“The red coats we know, but who are those little black devils?” This was the question posed by a Métis prisoner after the Battle of Fish Creek. Thus was born the nickname of the military unit that would later be known as the Royal Winnipeg Rifles, one that had been sent west to help crush the 1885 Northwest Rebellion.
A memorial to the dead which that battalion suffered at Fish Creek and Batoche was erected in Winnipeg in 1886; it still stands in front of the Centennial Concert Hall, largely ignored by the pedestrians and drivers who pass by on Main Street.
But it has not been ignored by Winnipeg’s mayor for whom the Volunteer Monument and uncounted other statues, streets names, and assorted historical memories pose a dire threat to the city’s well-being. For that statue, you see, is not inclusive enough: it does not honour the rebels. Complains the mayor: “That commemorates the loss of life in the Battle of Batoche … for everybody but the Métis.”
Of the new Winnipeg commission that will examine problematic memorials and nomenclature, much opposition has already been expressed and much ink has been shed about the inadvisability of the project. To this debate I will only add here that the sin of presentism, of judging our history by the fashions of the day, is a shallow obsession unworthy of our elected leaders. In the words of historian David Bentley Hart, “to live entirely in the present, without any of the wisdom that a broad perspective upon the past provides, is to live a life of idiocy and vapid distraction and ingratitude.”
What I wish to take the mayor to task for in this column is something else entirely, and that is his misreading of the events of the Northwest Rebellion and his romanticizing a nasty moment in our country’s history.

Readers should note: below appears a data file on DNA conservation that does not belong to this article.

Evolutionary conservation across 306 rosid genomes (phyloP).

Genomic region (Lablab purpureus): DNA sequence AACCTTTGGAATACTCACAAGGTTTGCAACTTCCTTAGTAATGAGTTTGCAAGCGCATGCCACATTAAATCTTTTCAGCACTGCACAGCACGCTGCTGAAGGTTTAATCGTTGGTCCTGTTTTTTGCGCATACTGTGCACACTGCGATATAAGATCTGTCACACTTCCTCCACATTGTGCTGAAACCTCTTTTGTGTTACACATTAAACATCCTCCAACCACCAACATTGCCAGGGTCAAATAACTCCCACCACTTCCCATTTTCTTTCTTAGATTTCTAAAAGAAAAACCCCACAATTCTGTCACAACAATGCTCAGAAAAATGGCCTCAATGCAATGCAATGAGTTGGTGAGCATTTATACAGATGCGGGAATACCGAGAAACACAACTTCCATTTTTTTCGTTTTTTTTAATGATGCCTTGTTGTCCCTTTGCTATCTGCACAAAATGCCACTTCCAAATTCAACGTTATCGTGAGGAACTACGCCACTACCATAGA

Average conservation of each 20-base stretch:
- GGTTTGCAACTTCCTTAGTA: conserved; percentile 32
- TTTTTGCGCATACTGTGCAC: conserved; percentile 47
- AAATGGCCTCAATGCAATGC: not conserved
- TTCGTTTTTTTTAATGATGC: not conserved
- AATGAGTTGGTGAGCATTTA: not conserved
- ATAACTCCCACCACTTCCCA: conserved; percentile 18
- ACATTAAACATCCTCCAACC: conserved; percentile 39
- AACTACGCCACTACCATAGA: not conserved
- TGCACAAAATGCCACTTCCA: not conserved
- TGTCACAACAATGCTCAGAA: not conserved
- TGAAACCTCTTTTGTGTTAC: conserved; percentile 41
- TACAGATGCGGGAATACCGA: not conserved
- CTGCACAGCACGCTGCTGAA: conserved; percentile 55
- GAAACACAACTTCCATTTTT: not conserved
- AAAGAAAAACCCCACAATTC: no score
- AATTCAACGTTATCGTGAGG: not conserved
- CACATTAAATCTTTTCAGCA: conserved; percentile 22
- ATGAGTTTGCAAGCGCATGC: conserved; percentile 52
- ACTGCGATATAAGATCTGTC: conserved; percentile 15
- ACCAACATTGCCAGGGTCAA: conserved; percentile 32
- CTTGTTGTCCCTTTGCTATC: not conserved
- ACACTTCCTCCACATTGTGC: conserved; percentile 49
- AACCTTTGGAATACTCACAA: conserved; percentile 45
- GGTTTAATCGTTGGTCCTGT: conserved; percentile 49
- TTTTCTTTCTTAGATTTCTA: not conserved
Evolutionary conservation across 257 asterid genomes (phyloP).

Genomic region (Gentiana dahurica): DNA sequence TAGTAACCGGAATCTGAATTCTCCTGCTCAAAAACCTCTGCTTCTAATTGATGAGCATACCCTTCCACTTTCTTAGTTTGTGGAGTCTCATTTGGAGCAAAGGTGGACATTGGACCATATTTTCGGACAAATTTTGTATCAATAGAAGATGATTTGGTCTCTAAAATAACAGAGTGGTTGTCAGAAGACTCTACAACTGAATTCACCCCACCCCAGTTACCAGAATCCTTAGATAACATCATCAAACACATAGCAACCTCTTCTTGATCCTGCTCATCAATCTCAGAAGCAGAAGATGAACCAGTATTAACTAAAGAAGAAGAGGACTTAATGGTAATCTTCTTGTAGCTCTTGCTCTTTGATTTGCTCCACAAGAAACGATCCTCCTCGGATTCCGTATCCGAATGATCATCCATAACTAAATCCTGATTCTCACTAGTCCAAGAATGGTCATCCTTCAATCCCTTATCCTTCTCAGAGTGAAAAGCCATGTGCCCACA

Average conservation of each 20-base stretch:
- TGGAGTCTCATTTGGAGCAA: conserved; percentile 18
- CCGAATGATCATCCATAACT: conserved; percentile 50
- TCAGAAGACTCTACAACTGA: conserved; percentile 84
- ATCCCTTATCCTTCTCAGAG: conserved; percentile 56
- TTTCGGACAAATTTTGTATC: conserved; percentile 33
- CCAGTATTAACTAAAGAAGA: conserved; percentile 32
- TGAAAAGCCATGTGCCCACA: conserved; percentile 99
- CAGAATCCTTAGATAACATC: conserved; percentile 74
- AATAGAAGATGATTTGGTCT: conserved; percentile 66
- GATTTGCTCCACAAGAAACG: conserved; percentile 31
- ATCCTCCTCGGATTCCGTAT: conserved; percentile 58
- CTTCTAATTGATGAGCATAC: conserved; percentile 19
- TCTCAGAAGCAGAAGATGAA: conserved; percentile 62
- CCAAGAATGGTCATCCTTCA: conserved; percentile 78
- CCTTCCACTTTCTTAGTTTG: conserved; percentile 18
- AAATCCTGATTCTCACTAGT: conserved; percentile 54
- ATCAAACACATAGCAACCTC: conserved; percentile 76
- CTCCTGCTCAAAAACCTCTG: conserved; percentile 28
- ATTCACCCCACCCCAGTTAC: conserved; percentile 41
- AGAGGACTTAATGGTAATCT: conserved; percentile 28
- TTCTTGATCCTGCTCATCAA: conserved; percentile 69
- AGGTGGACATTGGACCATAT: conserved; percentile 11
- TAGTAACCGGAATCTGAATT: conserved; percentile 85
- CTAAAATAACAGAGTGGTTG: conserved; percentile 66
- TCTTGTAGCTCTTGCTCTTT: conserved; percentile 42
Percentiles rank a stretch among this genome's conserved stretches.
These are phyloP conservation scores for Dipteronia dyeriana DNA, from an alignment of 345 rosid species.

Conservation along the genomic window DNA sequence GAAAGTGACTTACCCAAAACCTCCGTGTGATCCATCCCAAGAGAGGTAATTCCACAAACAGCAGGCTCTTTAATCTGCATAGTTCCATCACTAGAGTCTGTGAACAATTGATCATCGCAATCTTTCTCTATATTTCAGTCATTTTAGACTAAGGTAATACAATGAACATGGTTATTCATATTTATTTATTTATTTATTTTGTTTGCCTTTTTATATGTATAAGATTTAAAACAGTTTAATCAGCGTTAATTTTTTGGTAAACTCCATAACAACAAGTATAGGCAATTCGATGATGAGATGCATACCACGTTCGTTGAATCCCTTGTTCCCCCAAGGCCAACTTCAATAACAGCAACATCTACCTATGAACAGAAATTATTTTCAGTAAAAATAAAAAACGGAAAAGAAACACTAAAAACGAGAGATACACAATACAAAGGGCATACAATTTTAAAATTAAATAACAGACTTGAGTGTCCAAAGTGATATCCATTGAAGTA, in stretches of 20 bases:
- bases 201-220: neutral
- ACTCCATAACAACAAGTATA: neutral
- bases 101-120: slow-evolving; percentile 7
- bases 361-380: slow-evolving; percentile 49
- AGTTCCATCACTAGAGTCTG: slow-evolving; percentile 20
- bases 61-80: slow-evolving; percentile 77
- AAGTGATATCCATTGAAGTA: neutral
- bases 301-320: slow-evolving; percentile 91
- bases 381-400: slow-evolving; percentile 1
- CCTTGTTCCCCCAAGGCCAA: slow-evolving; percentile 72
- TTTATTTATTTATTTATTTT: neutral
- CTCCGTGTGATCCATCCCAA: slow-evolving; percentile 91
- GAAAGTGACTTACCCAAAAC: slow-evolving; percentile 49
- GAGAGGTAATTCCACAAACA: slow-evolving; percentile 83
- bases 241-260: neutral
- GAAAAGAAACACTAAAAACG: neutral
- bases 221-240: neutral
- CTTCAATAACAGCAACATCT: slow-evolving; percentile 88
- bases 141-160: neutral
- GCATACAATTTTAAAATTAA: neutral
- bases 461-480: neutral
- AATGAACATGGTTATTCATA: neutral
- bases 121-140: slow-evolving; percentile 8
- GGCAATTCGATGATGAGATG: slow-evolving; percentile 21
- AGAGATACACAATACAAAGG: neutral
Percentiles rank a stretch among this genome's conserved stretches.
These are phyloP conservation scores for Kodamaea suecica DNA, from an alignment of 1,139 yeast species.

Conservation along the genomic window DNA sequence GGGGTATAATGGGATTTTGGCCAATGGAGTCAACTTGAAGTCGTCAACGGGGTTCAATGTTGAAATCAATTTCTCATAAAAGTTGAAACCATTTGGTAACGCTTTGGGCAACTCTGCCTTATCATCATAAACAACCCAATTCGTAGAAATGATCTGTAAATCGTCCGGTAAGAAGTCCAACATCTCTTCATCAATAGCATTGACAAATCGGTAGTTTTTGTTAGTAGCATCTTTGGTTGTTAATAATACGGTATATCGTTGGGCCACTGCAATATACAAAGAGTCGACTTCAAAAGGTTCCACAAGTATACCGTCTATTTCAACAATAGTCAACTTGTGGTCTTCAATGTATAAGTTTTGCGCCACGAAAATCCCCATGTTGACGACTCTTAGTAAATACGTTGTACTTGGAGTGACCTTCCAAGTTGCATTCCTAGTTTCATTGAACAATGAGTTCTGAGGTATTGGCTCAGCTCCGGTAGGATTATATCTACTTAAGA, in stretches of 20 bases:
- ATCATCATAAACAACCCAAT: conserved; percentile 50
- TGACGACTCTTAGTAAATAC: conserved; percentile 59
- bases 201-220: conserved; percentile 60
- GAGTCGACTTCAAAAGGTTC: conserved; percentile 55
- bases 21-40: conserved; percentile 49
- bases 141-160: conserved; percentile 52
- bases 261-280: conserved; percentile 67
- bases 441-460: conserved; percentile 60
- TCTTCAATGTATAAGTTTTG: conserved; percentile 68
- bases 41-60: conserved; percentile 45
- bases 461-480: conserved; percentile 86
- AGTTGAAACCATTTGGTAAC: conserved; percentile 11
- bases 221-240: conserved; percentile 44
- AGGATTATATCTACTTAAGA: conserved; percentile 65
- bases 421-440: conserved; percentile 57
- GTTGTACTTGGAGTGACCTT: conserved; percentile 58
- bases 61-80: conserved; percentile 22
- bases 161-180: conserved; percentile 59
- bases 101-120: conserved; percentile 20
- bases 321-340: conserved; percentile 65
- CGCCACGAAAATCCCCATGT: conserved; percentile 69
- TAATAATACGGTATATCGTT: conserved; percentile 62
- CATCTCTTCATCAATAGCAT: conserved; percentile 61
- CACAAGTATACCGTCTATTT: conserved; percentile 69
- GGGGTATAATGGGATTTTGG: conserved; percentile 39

In 1885 the Canadian West was boiling with discontent. The tribes of native hunter-gatherers on the prairies and parklands had been hit hard by the loss of the buffalo hunt and were on the verge of starvation. White settlers along the North Saskatchewan River were anxious about the path of the Canadian Pacific Railway and poor harvests, while the Métis in the beautiful valleys of the South Saskatchewan River fretted about land title and the possible loss of their unique lifestyle. These groups had cooperated in sending urgent messages to the federal government, but were unhappy at what they perceived as stalling tactics by Ottawa.
Louis Riel, who had successfully engineered a happy outcome for his people in their 1869-70 standoff with the Canadian government, had been summoned from Montana to perform a similar miracle. Unfortunately, the Riel of 1885 was not the brilliant young man of 15 years earlier; he had become an unhinged messianic who fancied himself as God’s prophet for the New World. He soon alienated the support of many of the Indigenous tribes, the white settlers, and the Catholic Church, and he opted for a policy of ultimatum and violence. Riel put himself at the head of a Provisional Government and Gabriel Dumont at the head of his military. An early victory over the Northwest Mounted Police at Duck Lake prompted some natives into open rebellion as well.
Riel’s delusions and ambitions made him a disastrous leader, miscalculating the Canadian troops at every turn. The Battle of Batoche ended the brief war, a conflict which wrecked his community and doomed the possibility of a greater francophone presence in western Canada. His conviction for treason was well justified, but John A. MacDonald should have heeded the jury’s recommendation of mercy on the grounds of insanity.
Despite this, Winnipeg’s mayor believes that our statuary should honour those who took up arms against their country. I would hate to think that it was ethnic chauvinism (the mayor terms himself “Winnipeg’s first aboriginal mayor”) that led him to this conclusion but, whatever the reason, he seems to think that is justified to settle quarrels with government policy by violence. Those who carried out the Frog Lake Massacre, burnt down the town of Battleford, took hostages at Fort Pitt, and fought our government’s troops at Cut Knife, Duck Lake, Fish Creek, Frenchman’s Butte, Steele Narrows, and Batoche are the Bad Guys in this story. The monuments to our army’s dead in Winnipeg should no more mention the rebels than the D-Day memorial on Juno Beach should honour the Wehrmacht.
There are two statues to Louis Riel in Winnipeg, one a semi-abstract embarrassment that portrays a tortured visionary and one that shows him as a prosperous bourgeois statesman. On neither of those monuments is the name “Thomas Scott”, whom Riel judicially murdered in 1870. If the mayor is interested in inclusion he might start by making that correction.
Gerry Bowler is a Canadian historian and a senior fellow with the Frontier Centre for Public Policy.